Nobel Laureate, Prof. Wole Soyinka has joined the ever growing list of people hoping to see President Buhari reduce the cost of governance as he has described the current status quo as exorbitant.
Soyinka while speaking at the 3rd convocation of the Kwara State University, Malette, where he was a guest lecturer explained that, “The system we are running is too expensive. I will say it again and again. I would like to see it revamped completely.”
However, he further stated that if Buhari were to take such a step, then he might have to face the hurdles of the country’s constitution.
He said, “We cannot afford this system. So the issue of a large cabinet or a small cabinet is contingent on the fact on the system you are running.
“For instance, constitutionally, apparently, he is obliged to observe geographical spread. Can you imagine that? You do not run a country like that! So the constitution we are running is, in fact part of the problem; a major problem. We need a system of change, a total systemic revamp. That is my view.”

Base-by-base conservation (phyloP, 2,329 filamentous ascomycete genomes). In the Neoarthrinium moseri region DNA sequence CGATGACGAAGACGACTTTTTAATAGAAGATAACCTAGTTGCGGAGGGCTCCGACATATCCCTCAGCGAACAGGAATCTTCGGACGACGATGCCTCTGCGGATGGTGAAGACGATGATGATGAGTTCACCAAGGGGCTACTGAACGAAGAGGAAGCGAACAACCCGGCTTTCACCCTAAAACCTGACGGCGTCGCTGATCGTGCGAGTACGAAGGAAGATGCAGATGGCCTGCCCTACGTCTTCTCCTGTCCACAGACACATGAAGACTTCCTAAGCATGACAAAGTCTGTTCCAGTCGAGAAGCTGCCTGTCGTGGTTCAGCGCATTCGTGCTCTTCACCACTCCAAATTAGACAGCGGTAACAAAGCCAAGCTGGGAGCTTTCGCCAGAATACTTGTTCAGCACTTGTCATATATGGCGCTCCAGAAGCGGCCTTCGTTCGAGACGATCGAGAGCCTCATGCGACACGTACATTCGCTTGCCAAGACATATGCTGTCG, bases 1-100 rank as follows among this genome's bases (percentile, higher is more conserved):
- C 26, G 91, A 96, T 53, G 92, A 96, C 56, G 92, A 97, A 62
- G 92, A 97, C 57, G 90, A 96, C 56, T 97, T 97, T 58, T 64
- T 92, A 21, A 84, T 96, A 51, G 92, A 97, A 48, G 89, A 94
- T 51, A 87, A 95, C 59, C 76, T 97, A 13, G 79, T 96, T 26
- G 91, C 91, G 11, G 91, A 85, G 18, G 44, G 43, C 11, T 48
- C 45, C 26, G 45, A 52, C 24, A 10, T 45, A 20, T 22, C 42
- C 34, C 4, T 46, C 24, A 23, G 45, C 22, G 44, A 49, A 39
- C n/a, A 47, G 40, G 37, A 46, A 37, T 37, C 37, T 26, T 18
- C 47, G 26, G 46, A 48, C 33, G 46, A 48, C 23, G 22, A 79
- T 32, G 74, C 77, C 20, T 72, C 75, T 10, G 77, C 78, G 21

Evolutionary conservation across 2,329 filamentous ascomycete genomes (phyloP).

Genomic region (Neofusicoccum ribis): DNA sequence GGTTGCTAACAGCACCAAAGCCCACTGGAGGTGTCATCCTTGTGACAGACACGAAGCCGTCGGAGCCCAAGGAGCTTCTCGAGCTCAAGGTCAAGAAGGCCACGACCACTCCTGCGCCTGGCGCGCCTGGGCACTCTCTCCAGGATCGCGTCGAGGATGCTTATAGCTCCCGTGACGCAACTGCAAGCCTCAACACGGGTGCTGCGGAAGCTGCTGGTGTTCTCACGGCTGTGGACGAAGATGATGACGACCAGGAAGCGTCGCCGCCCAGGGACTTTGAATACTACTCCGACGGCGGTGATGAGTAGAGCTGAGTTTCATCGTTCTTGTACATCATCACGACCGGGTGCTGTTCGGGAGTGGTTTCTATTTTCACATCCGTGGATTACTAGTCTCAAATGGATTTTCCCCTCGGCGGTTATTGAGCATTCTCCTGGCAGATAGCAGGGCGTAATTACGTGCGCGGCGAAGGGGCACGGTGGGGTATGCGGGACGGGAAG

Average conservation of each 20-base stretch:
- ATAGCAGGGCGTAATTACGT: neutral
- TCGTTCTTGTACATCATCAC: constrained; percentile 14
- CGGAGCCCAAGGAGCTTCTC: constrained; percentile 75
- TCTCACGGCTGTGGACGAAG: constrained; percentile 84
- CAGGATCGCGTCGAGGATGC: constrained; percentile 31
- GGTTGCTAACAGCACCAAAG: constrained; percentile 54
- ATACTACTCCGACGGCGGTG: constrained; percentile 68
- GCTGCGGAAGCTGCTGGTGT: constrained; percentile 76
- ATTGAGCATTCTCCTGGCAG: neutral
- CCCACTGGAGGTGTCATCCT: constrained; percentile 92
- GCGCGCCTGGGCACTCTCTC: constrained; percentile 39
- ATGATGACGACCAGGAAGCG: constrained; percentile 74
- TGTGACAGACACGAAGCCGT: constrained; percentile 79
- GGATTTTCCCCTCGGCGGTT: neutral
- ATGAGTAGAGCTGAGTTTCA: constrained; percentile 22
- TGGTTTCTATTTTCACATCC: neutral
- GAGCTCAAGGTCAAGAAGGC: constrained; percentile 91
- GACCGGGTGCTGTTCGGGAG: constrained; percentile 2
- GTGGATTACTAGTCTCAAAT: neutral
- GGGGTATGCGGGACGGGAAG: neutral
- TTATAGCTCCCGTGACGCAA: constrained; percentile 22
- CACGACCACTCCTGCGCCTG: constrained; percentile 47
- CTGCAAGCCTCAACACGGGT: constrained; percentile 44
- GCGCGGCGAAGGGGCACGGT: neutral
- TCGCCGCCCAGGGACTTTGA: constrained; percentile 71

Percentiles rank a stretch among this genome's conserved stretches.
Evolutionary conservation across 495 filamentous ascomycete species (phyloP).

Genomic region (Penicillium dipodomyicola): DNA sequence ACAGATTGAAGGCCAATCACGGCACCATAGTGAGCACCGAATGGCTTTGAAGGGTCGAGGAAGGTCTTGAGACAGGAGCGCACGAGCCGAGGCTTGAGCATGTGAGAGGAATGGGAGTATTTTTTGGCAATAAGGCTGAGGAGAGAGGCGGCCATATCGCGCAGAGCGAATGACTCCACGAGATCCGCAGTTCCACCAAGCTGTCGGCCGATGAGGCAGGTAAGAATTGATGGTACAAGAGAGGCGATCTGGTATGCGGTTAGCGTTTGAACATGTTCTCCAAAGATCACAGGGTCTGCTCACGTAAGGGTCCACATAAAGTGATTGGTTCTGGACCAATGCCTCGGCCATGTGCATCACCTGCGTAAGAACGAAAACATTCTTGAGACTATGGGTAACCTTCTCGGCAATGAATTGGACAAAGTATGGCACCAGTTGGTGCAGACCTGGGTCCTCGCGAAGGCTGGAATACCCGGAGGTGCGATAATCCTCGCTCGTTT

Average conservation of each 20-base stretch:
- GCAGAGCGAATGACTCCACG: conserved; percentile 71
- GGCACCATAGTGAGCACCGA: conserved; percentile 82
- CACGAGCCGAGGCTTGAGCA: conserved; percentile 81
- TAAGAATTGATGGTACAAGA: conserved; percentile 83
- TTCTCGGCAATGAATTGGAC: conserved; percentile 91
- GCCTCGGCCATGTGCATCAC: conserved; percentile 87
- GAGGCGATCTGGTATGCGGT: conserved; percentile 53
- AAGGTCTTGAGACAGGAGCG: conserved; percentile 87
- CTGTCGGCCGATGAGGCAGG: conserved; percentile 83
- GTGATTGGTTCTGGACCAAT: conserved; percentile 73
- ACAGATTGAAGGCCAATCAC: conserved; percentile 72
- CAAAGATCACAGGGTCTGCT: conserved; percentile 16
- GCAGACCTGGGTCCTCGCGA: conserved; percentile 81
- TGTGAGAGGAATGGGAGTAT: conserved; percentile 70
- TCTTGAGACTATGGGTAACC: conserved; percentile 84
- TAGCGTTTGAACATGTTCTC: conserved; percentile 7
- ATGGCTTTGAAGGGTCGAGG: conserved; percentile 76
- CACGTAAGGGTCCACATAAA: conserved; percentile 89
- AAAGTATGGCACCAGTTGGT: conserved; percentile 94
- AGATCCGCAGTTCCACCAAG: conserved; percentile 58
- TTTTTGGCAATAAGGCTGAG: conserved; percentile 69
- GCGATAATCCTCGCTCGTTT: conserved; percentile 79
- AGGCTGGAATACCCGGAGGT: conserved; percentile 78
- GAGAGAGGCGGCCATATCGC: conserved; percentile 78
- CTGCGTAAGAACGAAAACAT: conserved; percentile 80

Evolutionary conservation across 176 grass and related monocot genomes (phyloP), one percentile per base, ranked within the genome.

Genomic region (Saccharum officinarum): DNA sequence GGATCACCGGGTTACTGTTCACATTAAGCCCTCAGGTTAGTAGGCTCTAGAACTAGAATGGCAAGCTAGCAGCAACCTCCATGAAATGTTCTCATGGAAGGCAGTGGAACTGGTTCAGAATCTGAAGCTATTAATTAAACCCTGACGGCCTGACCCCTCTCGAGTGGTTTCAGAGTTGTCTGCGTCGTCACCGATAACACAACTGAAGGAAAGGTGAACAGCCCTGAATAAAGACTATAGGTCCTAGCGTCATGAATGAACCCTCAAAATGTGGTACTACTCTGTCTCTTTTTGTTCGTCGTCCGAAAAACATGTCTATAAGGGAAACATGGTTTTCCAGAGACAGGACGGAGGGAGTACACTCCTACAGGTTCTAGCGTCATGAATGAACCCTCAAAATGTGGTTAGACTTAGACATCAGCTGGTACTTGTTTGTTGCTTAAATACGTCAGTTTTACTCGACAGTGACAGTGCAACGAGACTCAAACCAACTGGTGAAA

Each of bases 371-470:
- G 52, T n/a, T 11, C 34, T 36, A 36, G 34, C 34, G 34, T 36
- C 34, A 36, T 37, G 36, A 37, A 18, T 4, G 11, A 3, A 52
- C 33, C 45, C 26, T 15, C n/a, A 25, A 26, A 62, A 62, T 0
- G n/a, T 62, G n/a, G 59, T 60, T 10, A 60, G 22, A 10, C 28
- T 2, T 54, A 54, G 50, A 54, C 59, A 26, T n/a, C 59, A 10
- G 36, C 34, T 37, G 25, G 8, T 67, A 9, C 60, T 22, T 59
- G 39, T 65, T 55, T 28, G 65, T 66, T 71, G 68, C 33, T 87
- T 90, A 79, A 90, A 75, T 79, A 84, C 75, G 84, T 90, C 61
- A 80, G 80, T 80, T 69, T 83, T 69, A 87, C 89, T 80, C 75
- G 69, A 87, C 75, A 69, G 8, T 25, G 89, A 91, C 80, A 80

Soyinka also urged Nigerians to be patient with Buhari’s government as it tries to find its footing, saying, “I believe that any incoming political leader, anybody at the head of government should be given at least a little time to develop his own rhythm. There is so much mess already. Let him take his time, take his stand and fix his own priorities but make sure that he concentrates on them.
“I say that about any incoming regime. I want to make that clear, I say that about any incoming regime, whether I approve of that regime or not is irrelevant.
“Nigerians sometimes want to sprint without even getting running shoes. So opinions could differ. But I am saying that it is too early in my view. It is just too early for people to form that drastic opinion like that.”
Soyinka also noted that the new government was a saving grace for the nation as Nigeria was coasting towards damnation under the administration of former President Goodluck Jonathan.
He said, “This country could not have survived another two years, in my view, in my assessment in so many directions if the status quo had been maintained for another two years.”